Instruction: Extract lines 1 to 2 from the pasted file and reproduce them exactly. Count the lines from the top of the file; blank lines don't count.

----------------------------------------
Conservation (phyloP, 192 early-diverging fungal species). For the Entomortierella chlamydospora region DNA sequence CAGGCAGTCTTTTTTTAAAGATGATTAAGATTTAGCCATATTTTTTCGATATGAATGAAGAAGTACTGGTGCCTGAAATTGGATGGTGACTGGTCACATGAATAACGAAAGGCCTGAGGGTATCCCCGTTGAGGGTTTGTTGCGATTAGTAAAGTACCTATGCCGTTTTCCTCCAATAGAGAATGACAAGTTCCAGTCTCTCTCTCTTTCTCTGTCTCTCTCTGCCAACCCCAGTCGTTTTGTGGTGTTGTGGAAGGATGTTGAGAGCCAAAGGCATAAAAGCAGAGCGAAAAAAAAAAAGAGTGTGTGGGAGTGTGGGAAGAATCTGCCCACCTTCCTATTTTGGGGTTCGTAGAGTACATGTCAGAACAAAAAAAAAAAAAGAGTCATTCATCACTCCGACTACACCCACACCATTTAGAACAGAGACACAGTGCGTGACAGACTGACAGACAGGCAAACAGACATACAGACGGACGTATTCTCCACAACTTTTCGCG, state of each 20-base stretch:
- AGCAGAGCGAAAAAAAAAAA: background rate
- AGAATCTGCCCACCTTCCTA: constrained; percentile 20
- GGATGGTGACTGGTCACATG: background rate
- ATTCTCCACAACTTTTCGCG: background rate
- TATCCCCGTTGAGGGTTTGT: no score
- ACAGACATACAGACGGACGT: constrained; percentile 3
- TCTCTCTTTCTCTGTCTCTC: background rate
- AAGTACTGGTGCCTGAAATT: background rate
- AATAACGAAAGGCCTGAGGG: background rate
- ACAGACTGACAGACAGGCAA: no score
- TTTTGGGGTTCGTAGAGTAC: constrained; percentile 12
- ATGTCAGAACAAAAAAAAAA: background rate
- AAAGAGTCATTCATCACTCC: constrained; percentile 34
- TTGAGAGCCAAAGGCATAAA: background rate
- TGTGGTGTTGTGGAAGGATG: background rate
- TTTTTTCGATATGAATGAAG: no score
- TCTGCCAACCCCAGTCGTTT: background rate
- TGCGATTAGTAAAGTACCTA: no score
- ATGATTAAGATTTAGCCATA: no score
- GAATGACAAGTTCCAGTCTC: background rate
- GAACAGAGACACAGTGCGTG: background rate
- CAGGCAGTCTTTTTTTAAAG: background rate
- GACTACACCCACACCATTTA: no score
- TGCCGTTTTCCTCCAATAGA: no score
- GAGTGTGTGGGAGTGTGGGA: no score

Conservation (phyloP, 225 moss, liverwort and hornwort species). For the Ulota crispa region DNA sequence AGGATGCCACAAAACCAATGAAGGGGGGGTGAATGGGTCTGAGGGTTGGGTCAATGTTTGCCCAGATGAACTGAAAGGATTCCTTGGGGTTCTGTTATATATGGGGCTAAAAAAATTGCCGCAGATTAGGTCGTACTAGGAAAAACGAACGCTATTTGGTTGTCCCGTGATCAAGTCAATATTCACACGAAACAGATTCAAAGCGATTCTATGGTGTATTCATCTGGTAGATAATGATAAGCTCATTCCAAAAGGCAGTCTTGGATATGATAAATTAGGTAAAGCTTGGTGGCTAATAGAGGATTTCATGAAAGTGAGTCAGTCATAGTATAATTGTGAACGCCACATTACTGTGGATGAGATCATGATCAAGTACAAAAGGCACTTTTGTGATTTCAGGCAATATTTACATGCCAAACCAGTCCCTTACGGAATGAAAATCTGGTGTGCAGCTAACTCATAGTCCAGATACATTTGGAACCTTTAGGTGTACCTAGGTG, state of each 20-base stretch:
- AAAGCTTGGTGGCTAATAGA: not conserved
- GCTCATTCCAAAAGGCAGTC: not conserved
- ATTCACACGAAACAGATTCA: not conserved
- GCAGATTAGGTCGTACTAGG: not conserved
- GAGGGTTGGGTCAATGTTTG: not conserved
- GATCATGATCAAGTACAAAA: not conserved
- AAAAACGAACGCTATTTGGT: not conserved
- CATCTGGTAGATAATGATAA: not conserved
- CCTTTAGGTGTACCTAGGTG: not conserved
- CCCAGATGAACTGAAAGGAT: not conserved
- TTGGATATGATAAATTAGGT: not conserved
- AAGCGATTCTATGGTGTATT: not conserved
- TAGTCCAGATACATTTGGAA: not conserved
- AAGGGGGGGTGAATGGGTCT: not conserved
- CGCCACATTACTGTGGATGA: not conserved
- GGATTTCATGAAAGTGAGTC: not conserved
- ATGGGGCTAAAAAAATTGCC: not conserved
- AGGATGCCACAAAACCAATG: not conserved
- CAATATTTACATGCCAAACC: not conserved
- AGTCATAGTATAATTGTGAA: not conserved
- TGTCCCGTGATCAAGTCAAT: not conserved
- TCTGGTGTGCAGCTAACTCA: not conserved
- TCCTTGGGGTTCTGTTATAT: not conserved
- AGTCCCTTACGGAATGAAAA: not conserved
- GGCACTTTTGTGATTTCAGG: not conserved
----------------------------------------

Conservation (phyloP, 192 early-diverging fungal species). For the Entomortierella chlamydospora region DNA sequence CAGGCAGTCTTTTTTTAAAGATGATTAAGATTTAGCCATATTTTTTCGATATGAATGAAGAAGTACTGGTGCCTGAAATTGGATGGTGACTGGTCACATGAATAACGAAAGGCCTGAGGGTATCCCCGTTGAGGGTTTGTTGCGATTAGTAAAGTACCTATGCCGTTTTCCTCCAATAGAGAATGACAAGTTCCAGTCTCTCTCTCTTTCTCTGTCTCTCTCTGCCAACCCCAGTCGTTTTGTGGTGTTGTGGAAGGATGTTGAGAGCCAAAGGCATAAAAGCAGAGCGAAAAAAAAAAAGAGTGTGTGGGAGTGTGGGAAGAATCTGCCCACCTTCCTATTTTGGGGTTCGTAGAGTACATGTCAGAACAAAAAAAAAAAAAGAGTCATTCATCACTCCGACTACACCCACACCATTTAGAACAGAGACACAGTGCGTGACAGACTGACAGACAGGCAAACAGACATACAGACGGACGTATTCTCCACAACTTTTCGCG, state of each 20-base stretch:
- AGCAGAGCGAAAAAAAAAAA: background rate